Aug 28 2008

# Om, That’s Actually "You Gotta Be Fucking Kidding Me"

Om Malik discovered that Microsoft has received a new and exciting patent on "page up and page down."  It was issued on 8/19/08.  I just read the summary and this is truly a ridiculous patent.  The USPTO must have gotten confused by the fancy math included in the patent (e.g. "{[(p-1)/c]h}+r") that is included in claim 1.

1. In a computing environment, a method comprising: displaying at least one page of a document that has multiple pages, at least one of the multiple pages, and the displayed at least one page including a first page displayed beginning at a starting point offset from a top of the document and from a top of the first page; calculating a height of at least the first page; calculating a row offset of the starting point of the first page; calculating a vertical offset at the starting point of the first page, wherein the vertical offset is calculated according to a formula of the form {[(p-1)/c]h}+r, where p is equal to the number of pages in the document, c is equal to the number of columns of the document which are simultaneously displayed, h is equal to the height of at least the first page, and r is equal to the row offset of the starting point of the first page; receiving a command indicative of a whole page-based incremental scroll request related to changing first content currently being displayed in the at least one page; determining a whole-page increment for scrolling from first content to second content, wherein determining the whole-page increment includes calculating a vertical offset at a second starting point in the document, the vertical offset being calculated according to the formula V.sub.1.+-.(cr), where V.sub.1 is the vertical offset at the starting point of the first page; and changing the display to display second content, by replacing the at least one page of the document with at least one other page, the display of the at least one other page beginning at the second starting point.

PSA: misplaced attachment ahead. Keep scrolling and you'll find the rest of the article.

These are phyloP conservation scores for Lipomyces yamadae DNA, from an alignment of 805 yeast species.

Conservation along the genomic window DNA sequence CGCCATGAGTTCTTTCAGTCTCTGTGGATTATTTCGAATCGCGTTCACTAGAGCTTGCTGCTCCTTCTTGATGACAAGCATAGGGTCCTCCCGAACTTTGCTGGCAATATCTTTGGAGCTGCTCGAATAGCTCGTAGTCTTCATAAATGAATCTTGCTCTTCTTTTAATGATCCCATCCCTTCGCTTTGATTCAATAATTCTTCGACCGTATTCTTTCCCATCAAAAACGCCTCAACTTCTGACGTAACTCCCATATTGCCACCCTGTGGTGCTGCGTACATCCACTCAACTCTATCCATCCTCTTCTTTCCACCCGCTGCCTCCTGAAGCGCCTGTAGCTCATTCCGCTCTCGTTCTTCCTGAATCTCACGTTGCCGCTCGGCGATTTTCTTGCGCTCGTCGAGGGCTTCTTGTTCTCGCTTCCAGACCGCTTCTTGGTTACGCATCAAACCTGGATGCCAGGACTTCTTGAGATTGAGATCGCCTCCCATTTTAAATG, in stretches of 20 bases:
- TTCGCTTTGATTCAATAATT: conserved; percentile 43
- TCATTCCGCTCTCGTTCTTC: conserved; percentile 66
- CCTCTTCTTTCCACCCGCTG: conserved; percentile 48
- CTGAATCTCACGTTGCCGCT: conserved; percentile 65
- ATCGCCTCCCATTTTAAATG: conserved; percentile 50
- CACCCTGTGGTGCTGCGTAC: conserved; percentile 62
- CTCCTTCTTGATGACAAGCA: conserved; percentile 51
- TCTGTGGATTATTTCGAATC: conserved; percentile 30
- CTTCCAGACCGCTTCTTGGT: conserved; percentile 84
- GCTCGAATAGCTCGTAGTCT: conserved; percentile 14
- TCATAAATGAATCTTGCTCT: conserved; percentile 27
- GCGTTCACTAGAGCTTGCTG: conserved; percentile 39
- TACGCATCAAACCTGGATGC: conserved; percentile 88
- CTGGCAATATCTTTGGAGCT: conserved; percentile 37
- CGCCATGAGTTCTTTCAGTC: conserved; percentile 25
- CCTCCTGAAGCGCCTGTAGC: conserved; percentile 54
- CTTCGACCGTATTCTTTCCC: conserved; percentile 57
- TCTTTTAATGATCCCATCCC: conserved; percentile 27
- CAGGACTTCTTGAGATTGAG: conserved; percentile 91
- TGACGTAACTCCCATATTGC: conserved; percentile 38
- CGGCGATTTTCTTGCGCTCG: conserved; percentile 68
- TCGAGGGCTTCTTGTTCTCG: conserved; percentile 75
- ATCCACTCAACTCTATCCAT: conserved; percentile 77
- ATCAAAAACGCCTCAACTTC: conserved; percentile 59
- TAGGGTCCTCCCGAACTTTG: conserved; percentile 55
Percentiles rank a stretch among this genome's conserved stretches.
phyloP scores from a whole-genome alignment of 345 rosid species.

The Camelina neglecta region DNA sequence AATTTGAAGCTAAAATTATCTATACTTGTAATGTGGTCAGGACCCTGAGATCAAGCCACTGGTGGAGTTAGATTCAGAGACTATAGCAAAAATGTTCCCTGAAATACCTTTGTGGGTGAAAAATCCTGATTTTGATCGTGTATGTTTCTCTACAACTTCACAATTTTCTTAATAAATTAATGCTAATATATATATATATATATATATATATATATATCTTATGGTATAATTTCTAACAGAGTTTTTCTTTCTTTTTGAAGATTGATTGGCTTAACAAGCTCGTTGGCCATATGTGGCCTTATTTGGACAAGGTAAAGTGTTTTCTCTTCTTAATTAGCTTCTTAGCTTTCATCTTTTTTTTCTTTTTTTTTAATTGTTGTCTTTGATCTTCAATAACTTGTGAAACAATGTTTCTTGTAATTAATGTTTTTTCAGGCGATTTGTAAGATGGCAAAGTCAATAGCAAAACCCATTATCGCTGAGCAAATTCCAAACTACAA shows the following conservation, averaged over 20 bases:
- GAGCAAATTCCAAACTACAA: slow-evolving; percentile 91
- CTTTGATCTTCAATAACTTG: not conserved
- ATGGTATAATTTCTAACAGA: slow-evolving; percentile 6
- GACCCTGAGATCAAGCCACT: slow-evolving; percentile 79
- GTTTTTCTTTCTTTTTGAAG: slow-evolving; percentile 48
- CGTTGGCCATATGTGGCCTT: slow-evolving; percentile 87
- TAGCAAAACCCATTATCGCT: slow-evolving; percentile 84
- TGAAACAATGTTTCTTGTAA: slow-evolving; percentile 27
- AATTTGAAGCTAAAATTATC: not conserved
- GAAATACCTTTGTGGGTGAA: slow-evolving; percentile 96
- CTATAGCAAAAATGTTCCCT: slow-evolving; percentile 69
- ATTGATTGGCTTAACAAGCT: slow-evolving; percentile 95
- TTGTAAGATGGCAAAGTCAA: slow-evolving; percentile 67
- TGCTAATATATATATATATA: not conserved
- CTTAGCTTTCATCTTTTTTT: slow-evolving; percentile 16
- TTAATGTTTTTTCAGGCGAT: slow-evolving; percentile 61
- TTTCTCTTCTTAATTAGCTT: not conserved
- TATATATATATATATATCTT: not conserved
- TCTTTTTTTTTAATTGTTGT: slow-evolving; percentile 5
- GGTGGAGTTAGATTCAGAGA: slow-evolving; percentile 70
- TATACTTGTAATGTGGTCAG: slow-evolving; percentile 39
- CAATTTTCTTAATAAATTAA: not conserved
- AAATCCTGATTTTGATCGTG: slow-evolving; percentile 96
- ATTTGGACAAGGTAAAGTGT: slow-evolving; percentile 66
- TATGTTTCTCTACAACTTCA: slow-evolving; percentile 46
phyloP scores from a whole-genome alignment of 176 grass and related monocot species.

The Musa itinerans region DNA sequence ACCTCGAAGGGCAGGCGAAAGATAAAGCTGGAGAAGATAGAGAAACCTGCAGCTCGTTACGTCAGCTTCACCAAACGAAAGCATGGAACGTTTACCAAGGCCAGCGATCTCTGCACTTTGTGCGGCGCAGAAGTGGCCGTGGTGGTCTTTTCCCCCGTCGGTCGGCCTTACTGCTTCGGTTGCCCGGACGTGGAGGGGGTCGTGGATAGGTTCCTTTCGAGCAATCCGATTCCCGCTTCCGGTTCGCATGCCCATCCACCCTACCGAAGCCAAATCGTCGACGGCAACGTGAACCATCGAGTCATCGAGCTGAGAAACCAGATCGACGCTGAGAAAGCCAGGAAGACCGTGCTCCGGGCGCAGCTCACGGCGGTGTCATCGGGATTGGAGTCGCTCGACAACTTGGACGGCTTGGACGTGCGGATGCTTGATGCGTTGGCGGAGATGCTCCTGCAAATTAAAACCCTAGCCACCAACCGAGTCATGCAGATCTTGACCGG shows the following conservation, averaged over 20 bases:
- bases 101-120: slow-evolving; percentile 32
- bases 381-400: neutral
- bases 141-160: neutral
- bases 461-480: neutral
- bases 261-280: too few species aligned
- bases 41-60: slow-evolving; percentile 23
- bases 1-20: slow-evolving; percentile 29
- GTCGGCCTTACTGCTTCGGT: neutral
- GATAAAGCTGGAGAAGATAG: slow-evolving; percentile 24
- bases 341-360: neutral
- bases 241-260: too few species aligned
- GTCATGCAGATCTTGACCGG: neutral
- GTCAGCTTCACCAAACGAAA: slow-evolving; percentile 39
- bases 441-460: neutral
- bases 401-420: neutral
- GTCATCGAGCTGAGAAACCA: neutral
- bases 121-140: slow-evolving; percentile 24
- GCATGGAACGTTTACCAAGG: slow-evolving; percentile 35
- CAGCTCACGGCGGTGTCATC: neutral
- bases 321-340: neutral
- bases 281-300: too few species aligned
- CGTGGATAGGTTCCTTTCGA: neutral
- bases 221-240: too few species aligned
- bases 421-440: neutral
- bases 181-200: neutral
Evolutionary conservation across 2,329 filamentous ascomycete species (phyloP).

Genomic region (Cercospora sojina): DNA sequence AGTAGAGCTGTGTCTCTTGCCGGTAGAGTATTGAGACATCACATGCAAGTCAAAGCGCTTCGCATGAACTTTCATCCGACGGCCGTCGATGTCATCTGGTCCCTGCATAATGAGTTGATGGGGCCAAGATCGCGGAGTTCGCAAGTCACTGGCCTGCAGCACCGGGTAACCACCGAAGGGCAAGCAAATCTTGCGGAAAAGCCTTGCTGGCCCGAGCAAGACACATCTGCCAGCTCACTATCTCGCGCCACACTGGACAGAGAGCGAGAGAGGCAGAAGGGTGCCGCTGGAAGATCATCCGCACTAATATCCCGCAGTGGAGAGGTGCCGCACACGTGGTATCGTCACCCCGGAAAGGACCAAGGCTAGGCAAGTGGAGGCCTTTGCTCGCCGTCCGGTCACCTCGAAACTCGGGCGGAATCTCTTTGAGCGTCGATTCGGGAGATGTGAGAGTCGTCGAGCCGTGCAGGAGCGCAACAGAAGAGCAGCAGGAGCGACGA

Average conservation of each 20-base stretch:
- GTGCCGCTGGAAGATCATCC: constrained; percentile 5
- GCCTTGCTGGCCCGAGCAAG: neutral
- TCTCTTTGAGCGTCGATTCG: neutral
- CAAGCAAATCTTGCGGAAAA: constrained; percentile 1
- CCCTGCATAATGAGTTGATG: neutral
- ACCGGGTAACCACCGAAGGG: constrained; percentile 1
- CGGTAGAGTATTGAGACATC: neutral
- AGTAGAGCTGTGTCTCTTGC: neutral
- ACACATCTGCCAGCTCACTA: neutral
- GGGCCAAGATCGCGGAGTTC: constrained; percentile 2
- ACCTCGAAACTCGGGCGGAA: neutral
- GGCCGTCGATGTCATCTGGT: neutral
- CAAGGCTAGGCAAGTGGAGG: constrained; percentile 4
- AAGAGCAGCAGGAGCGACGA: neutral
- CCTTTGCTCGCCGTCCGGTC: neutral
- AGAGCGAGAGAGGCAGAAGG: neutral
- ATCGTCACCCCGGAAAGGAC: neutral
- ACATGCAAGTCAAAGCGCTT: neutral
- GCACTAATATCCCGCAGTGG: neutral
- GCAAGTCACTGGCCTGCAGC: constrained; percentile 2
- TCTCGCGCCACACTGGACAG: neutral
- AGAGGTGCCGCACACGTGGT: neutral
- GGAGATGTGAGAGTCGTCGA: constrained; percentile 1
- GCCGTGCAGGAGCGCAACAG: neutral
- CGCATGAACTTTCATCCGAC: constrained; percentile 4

I think this used to be exercise #4 on problem set #3 in 6.001 at MIT.  You used to have to write this in Scheme, which I’m guessing is a lot more elegant than the Microsoft C# implementation.